If we believe abortion is important to God, and neither side of the false binary feels exactly right to us, then we need to seek a third, Kingdom answer. And that starts with God’s design of pregnancy.
God’s Design of Pregnancy
Our creative God could have chosen to bring life into the world any way He wanted. But His design is pregnancy. There is nothing else like it. The lives of two people are intertwined in such a way that anything you do to one impacts the other. Because of this, He has made it impossible for us to try to help (or “save”) one while ignoring the other. It won’t ever work. It’s the false binary at the root of the current political stalemate. God loves and values the woman and child equally—so, He calls His people to work for the dignity and welfare of both.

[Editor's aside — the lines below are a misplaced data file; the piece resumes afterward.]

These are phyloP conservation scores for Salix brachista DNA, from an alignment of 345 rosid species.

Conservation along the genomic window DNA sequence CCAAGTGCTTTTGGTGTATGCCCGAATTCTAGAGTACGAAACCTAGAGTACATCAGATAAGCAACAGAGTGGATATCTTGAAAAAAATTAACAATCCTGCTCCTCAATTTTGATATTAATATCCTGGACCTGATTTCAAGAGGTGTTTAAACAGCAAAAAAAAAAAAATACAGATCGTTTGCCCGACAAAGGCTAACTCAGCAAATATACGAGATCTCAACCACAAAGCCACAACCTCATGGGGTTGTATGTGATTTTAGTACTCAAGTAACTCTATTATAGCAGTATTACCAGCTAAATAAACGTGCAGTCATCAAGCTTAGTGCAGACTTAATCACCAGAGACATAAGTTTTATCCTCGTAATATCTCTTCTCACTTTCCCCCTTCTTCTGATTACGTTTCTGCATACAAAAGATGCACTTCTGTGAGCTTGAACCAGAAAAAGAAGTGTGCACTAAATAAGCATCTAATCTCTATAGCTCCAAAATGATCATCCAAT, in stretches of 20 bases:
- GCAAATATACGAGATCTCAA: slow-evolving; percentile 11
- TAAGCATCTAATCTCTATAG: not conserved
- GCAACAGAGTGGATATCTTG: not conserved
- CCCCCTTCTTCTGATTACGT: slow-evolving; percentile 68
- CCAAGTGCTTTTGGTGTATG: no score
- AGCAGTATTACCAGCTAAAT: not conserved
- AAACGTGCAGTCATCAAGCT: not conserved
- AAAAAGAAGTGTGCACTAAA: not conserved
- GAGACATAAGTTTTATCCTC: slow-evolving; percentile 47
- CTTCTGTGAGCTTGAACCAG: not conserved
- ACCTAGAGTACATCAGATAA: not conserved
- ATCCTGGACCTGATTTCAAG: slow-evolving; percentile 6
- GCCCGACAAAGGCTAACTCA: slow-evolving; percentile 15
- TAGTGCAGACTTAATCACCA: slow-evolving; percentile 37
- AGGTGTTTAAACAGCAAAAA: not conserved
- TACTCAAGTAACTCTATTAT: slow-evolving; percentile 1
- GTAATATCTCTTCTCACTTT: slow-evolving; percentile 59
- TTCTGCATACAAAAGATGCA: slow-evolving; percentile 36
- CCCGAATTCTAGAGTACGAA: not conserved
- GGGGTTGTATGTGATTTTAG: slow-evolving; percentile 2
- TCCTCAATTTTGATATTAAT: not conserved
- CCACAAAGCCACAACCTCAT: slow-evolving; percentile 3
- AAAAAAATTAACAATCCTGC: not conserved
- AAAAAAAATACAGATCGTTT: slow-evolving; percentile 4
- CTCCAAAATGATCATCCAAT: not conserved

God loves and values the woman and child equally—so, He calls His people to work for the dignity and welfare of both.
We may be nodding now—yes, God values them both equally! However, the next question is why have we accepted this false binary for so many years and turned our attention primarily to the child? When we read Christian arguments about this issue, we rarely hear about the woman and her needs—she is either ignored or treated as someone we have to “block” and legislate against.
Shifting False Judgment to a Grace Response
We have not applied the radical grace of Jesus to the issue. In fact, we treat it as an issue, not as a human struggle. We talk about it as “out there”, involving “those people” and needing to be legislated against. From there, it becomes easy to dehumanize and lose empathy for the people impacted.
We haven’t stopped to ask, why? Why would a woman [who either wants children someday, or already has children] choose to have an abortion?